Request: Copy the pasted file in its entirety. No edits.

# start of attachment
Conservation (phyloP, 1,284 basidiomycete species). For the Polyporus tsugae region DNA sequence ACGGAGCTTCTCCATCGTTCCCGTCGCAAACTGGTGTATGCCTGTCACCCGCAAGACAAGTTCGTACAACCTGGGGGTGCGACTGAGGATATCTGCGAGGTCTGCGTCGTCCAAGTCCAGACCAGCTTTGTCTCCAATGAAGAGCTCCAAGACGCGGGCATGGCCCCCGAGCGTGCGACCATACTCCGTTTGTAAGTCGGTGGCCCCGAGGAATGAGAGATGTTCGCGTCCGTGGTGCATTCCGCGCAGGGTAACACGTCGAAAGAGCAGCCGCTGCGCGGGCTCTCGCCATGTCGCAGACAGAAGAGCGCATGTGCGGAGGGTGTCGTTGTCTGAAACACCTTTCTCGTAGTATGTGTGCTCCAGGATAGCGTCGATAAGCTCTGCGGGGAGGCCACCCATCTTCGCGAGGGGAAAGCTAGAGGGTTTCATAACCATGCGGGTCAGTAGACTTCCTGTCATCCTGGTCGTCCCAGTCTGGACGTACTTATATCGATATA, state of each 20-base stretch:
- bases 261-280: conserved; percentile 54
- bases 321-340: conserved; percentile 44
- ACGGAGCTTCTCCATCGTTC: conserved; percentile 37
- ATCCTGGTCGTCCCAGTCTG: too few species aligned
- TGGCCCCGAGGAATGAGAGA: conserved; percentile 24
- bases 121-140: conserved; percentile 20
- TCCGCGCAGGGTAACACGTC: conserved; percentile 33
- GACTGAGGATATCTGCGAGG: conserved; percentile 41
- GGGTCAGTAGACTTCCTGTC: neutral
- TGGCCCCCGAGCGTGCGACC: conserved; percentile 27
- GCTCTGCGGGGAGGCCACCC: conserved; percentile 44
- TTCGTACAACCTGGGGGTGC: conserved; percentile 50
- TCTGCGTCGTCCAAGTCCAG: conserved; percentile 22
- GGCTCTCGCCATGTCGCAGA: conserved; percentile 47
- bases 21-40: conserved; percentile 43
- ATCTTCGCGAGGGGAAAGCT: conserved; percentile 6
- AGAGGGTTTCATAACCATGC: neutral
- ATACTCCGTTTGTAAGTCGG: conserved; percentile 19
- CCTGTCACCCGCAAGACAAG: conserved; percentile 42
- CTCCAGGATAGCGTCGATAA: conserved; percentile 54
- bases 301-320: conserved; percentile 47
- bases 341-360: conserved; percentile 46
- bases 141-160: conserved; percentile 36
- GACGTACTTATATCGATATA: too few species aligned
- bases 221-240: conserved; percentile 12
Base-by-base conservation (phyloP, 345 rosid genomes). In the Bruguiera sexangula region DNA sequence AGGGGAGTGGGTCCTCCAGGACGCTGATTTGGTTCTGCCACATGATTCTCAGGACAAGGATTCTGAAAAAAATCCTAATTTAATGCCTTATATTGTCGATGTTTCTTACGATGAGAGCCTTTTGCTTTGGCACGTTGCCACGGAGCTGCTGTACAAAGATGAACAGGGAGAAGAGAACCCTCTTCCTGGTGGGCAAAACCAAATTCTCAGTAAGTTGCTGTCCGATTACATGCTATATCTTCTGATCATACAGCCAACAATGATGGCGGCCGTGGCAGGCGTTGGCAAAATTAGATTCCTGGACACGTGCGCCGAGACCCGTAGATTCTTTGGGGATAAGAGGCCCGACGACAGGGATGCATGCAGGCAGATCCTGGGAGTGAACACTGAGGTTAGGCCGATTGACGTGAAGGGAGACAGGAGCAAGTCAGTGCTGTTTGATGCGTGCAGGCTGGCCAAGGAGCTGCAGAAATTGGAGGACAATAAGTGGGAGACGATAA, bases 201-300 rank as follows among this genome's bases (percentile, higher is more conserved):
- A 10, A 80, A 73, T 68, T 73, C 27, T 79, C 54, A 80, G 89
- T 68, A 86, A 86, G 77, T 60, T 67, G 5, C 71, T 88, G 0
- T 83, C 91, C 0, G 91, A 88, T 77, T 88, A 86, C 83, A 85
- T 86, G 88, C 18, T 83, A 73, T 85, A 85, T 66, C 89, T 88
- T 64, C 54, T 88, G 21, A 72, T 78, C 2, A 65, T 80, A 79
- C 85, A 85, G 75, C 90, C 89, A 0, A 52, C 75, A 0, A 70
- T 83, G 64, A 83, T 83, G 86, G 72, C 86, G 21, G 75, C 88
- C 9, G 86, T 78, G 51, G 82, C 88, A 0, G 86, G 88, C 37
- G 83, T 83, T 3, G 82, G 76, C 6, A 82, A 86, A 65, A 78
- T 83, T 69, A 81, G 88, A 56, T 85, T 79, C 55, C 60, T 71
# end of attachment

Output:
Conservation (phyloP, 1,284 basidiomycete species). For the Polyporus tsugae region DNA sequence ACGGAGCTTCTCCATCGTTCCCGTCGCAAACTGGTGTATGCCTGTCACCCGCAAGACAAGTTCGTACAACCTGGGGGTGCGACTGAGGATATCTGCGAGGTCTGCGTCGTCCAAGTCCAGACCAGCTTTGTCTCCAATGAAGAGCTCCAAGACGCGGGCATGGCCCCCGAGCGTGCGACCATACTCCGTTTGTAAGTCGGTGGCCCCGAGGAATGAGAGATGTTCGCGTCCGTGGTGCATTCCGCGCAGGGTAACACGTCGAAAGAGCAGCCGCTGCGCGGGCTCTCGCCATGTCGCAGACAGAAGAGCGCATGTGCGGAGGGTGTCGTTGTCTGAAACACCTTTCTCGTAGTATGTGTGCTCCAGGATAGCGTCGATAAGCTCTGCGGGGAGGCCACCCATCTTCGCGAGGGGAAAGCTAGAGGGTTTCATAACCATGCGGGTCAGTAGACTTCCTGTCATCCTGGTCGTCCCAGTCTGGACGTACTTATATCGATATA, state of each 20-base stretch:
- bases 261-280: conserved; percentile 54
- bases 321-340: conserved; percentile 44
- ACGGAGCTTCTCCATCGTTC: conserved; percentile 37
- ATCCTGGTCGTCCCAGTCTG: too few species aligned
- TGGCCCCGAGGAATGAGAGA: conserved; percentile 24
- bases 121-140: conserved; percentile 20
- TCCGCGCAGGGTAACACGTC: conserved; percentile 33
- GACTGAGGATATCTGCGAGG: conserved; percentile 41
- GGGTCAGTAGACTTCCTGTC: neutral
- TGGCCCCCGAGCGTGCGACC: conserved; percentile 27
- GCTCTGCGGGGAGGCCACCC: conserved; percentile 44
- TTCGTACAACCTGGGGGTGC: conserved; percentile 50
- TCTGCGTCGTCCAAGTCCAG: conserved; percentile 22
- GGCTCTCGCCATGTCGCAGA: conserved; percentile 47
- bases 21-40: conserved; percentile 43
- ATCTTCGCGAGGGGAAAGCT: conserved; percentile 6
- AGAGGGTTTCATAACCATGC: neutral
- ATACTCCGTTTGTAAGTCGG: conserved; percentile 19
- CCTGTCACCCGCAAGACAAG: conserved; percentile 42
- CTCCAGGATAGCGTCGATAA: conserved; percentile 54
- bases 301-320: conserved; percentile 47
- bases 341-360: conserved; percentile 46
- bases 141-160: conserved; percentile 36
- GACGTACTTATATCGATATA: too few species aligned
- bases 221-240: conserved; percentile 12
Base-by-base conservation (phyloP, 345 rosid genomes). In the Bruguiera sexangula region DNA sequence AGGGGAGTGGGTCCTCCAGGACGCTGATTTGGTTCTGCCACATGATTCTCAGGACAAGGATTCTGAAAAAAATCCTAATTTAATGCCTTATATTGTCGATGTTTCTTACGATGAGAGCCTTTTGCTTTGGCACGTTGCCACGGAGCTGCTGTACAAAGATGAACAGGGAGAAGAGAACCCTCTTCCTGGTGGGCAAAACCAAATTCTCAGTAAGTTGCTGTCCGATTACATGCTATATCTTCTGATCATACAGCCAACAATGATGGCGGCCGTGGCAGGCGTTGGCAAAATTAGATTCCTGGACACGTGCGCCGAGACCCGTAGATTCTTTGGGGATAAGAGGCCCGACGACAGGGATGCATGCAGGCAGATCCTGGGAGTGAACACTGAGGTTAGGCCGATTGACGTGAAGGGAGACAGGAGCAAGTCAGTGCTGTTTGATGCGTGCAGGCTGGCCAAGGAGCTGCAGAAATTGGAGGACAATAAGTGGGAGACGATAA, bases 201-300 rank as follows among this genome's bases (percentile, higher is more conserved):
- A 10, A 80, A 73, T 68, T 73, C 27, T 79, C 54, A 80, G 89
- T 68, A 86, A 86, G 77, T 60, T 67, G 5, C 71, T 88, G 0
- T 83, C 91, C 0, G 91, A 88, T 77, T 88, A 86, C 83, A 85
- T 86, G 88, C 18, T 83, A 73, T 85, A 85, T 66, C 89, T 88
- T 64, C 54, T 88, G 21, A 72, T 78, C 2, A 65, T 80, A 79
- C 85, A 85, G 75, C 90, C 89, A 0, A 52, C 75, A 0, A 70
- T 83, G 64, A 83, T 83, G 86, G 72, C 86, G 21, G 75, C 88
- C 9, G 86, T 78, G 51, G 82, C 88, A 0, G 86, G 88, C 37
- G 83, T 83, T 3, G 82, G 76, C 6, A 82, A 86, A 65, A 78
- T 83, T 69, A 81, G 88, A 56, T 85, T 79, C 55, C 60, T 71